From the point of view of a fictional Minoan character-
Sitting in our boats, miles from home, I look back to where we came from. I see my beloved island sitting on the horizon as life as I know it dissappeared. Everything happened so fast these past couple days that the events are starting to blur together into a swarm of panic, packing, and leaving. I yearn to go back to my beloved Santorini, back to before my life was interrupted by the ominous signs of our once-peaceful volcano…
I am shaken awake from my restless sleep by a sound I have never heard before. It’s like rolling thunder, but much louder and stronger. I can feel it in my chest, ringing in my ears, and pulsing through my veins as if the source is all around me. Sitting up, I take in my surroundings outside of the boat. In the water all around me, I see white rocks floating on the surface. They seem to surround my boat like a layer of mud on the surface. None of the other boats with my family and friends are in sight, the rope connecting the train of boats ripped to shreds at the stern.
Coming to terms with my solidarity, I turn around to see a magnificent cloud covering the sun. Where am I? What is the huge cloud, and why does it look like it’s raining white rocks?
As the rumble attacks my senses for a second time, I see an island below the terrifying scene. Immediately I recognize the shape of the coast: it is my Santorini. Panic sets in as I realize that everything is wrong. The cloud I see above me is the same as the cloud that poured ash on our town two days ago. Could this really be what the elders were talking about?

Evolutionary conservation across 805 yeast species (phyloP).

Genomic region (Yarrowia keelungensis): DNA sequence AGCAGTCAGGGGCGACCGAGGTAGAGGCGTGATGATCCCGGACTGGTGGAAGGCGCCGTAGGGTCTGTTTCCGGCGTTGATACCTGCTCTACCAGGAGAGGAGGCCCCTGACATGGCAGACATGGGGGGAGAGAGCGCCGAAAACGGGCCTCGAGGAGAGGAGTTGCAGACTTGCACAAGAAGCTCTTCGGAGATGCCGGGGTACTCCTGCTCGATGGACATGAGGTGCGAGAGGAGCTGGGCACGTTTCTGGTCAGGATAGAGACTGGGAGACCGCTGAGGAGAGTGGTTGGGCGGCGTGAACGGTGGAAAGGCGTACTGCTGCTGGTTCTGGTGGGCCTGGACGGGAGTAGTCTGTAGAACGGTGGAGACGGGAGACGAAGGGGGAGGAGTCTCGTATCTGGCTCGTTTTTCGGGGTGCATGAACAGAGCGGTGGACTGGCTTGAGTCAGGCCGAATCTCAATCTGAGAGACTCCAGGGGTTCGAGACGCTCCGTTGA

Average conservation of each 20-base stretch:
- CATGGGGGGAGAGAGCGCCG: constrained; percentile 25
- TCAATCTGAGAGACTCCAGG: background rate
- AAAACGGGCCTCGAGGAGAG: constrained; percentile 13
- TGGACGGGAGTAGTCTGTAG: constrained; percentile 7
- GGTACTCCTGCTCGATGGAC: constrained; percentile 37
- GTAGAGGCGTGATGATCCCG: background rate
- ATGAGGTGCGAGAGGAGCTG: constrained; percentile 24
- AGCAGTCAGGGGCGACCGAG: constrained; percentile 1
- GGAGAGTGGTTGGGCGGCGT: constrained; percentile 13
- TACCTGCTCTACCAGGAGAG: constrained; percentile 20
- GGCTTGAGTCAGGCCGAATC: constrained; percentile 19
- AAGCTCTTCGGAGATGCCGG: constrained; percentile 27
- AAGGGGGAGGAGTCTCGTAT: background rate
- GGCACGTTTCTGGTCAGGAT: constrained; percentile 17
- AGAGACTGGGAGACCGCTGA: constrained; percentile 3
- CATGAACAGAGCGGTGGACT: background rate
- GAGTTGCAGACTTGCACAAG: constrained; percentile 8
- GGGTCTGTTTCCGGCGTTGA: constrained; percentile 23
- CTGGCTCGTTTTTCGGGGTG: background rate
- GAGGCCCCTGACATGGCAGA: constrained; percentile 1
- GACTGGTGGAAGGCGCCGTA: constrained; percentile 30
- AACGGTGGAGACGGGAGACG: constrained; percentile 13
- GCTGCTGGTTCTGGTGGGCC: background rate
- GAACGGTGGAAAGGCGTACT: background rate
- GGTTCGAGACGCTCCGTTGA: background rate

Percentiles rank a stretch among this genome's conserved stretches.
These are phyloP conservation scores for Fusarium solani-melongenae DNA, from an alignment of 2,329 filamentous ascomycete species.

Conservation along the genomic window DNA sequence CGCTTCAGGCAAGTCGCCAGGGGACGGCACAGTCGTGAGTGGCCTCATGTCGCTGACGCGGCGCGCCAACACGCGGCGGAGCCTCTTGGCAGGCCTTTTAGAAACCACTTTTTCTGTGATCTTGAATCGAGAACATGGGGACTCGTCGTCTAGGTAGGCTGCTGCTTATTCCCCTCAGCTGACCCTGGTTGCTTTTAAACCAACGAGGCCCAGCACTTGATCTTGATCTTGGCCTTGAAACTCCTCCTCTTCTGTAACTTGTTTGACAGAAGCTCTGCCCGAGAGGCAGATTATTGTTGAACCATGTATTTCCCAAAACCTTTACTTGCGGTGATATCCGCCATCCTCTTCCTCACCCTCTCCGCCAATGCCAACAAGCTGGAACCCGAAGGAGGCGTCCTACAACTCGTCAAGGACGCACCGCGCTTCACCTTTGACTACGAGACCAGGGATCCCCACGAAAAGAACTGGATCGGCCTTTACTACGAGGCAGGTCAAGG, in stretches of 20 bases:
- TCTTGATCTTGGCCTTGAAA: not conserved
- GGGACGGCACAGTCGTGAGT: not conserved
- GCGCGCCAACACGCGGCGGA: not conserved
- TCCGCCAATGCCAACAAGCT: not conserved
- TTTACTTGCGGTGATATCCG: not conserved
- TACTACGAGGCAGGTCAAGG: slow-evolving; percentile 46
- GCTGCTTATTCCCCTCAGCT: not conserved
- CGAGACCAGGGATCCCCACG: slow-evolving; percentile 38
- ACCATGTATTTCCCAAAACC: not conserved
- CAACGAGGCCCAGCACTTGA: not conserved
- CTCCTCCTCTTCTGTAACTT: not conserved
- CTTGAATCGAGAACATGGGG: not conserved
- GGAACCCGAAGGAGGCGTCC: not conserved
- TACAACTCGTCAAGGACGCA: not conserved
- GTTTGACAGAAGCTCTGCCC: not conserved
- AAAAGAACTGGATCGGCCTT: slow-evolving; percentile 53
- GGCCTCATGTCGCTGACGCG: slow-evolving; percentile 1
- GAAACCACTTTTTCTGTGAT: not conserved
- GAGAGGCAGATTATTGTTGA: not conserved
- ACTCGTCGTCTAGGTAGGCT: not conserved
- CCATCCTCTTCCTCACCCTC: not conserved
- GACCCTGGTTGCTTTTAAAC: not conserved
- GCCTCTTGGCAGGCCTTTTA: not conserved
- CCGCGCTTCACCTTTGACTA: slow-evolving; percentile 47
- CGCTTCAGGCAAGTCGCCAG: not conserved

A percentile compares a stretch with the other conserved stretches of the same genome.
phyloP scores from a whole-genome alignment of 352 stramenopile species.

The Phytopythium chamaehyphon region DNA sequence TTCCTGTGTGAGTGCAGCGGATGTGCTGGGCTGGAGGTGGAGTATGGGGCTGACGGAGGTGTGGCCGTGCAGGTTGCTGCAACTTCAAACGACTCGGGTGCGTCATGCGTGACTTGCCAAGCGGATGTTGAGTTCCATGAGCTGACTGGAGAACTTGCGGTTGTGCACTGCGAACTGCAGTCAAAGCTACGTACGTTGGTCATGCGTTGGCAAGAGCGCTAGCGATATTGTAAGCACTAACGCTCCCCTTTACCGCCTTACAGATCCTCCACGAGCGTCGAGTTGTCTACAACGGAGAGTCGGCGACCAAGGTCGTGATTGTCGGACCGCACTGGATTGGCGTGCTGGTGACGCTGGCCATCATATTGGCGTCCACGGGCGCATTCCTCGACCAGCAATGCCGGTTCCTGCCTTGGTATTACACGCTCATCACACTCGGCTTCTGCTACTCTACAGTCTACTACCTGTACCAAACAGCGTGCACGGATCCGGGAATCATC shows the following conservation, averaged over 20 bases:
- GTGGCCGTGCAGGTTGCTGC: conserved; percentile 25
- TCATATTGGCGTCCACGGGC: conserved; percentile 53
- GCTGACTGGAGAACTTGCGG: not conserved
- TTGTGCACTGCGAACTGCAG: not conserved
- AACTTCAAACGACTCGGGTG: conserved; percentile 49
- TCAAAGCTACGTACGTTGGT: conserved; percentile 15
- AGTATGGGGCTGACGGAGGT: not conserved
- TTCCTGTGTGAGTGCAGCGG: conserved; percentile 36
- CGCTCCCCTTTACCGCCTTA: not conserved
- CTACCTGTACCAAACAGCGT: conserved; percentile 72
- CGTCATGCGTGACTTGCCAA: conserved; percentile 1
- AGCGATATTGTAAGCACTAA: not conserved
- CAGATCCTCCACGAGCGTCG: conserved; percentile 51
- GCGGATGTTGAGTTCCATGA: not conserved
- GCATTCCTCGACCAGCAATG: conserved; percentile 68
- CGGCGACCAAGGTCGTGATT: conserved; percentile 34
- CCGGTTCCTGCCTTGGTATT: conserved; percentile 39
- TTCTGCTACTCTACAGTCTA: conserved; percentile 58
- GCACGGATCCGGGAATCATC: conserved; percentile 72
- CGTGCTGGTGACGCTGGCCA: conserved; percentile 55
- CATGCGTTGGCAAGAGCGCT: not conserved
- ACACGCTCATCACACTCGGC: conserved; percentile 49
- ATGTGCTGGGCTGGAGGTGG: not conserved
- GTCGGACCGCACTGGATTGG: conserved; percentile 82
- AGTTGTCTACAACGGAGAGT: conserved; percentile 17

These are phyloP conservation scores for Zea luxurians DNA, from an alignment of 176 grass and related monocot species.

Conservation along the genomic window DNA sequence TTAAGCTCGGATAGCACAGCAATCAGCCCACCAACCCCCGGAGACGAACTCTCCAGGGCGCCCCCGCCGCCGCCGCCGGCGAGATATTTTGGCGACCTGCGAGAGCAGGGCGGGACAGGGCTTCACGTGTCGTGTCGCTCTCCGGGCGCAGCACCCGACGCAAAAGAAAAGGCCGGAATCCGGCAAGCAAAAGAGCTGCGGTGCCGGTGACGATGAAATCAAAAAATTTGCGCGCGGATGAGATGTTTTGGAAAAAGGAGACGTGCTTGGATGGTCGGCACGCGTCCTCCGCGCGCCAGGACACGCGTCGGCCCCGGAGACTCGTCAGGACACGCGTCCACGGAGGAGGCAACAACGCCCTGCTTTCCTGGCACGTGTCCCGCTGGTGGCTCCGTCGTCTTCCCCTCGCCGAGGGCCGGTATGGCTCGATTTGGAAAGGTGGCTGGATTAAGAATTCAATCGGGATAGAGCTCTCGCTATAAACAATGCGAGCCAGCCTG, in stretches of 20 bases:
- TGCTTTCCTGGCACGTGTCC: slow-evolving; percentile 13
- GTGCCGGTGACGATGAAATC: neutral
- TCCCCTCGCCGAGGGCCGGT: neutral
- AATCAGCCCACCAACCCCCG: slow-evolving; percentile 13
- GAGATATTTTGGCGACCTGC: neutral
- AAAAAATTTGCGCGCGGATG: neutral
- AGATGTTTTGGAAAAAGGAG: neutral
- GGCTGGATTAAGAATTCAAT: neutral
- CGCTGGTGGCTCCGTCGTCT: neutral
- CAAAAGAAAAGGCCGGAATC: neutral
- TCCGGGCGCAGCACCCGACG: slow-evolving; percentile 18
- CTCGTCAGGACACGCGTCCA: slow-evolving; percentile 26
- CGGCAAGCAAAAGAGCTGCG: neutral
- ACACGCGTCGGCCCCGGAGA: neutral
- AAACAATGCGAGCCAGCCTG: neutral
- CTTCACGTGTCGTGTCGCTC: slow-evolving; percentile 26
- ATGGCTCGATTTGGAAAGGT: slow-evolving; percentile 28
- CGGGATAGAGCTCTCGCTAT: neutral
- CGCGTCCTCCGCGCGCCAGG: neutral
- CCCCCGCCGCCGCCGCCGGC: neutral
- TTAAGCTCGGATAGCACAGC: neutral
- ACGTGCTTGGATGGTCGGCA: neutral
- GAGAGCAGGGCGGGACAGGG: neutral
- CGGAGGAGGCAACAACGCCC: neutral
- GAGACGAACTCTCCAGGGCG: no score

As I drift closer the rumbling gets louder and the hot air smells like sulfur. The elders had called the white sand that rained on us ‘ash’. Maybe that is the same white rocks raining on the island right now. But it looks different. I am too far away to really tell, but it looks like rocks falling from the cloud.
Suddenly a giant mushroom shaped cloud of smoke rises above island. I see a wave of air coming towards my boat, moving clouds out of the way, but I hear nothing. All of the sudden a crack of sound shakes my boat and knocks me off my seat. My ear drums pop and I’m left sitting in my boat, staring at my island with my ears ringing.
Witnessing a massive volcanic eruption, like the one described in the story above, is not a reality that most people will be faced with in their lifetime. These enormous eruptions are so rare that first hand accounts of the events are hard to come by. In the case of the Minoan eruption on Santorini from about 3,600 years ago , there are no witnesses and we are left to put together the story left behind in the geology of the island.
The puzzle pieces we can use to see the whole event of the eruption are the rocks deposited across the island of Santorini. Eruptions can change and shift mid-explosion causing differences in the volcanic material that is ejected from the volcano. The material is deposited in layers that help us destinguish between the phases of the eruption (Fig. 1).
While exploring Santorini, our group has seen up close each phase of the eruption preserved in the rock record. My favorite one to study has been Phase 2 because I can imagine the power it possessed and the way it was created.
About a week ago, my class walked to the Fira Quarry to created our very first stratigraphic column. While cleaning up some of the trash on our way, I immediately noticed the color of the cliffs above us. Phase 2 shines bright white in the sunshine and looks almost peaceful with wisping layers and soft texture. Up close, Phase 2 is made out of soft, microscopic ash the width of the lines in your fingerprint and some small pumice pieces made from cooling magma . When I touched the wall, the ash crumbled and I was left with a soft, white powder all over my hands (Fig. 2).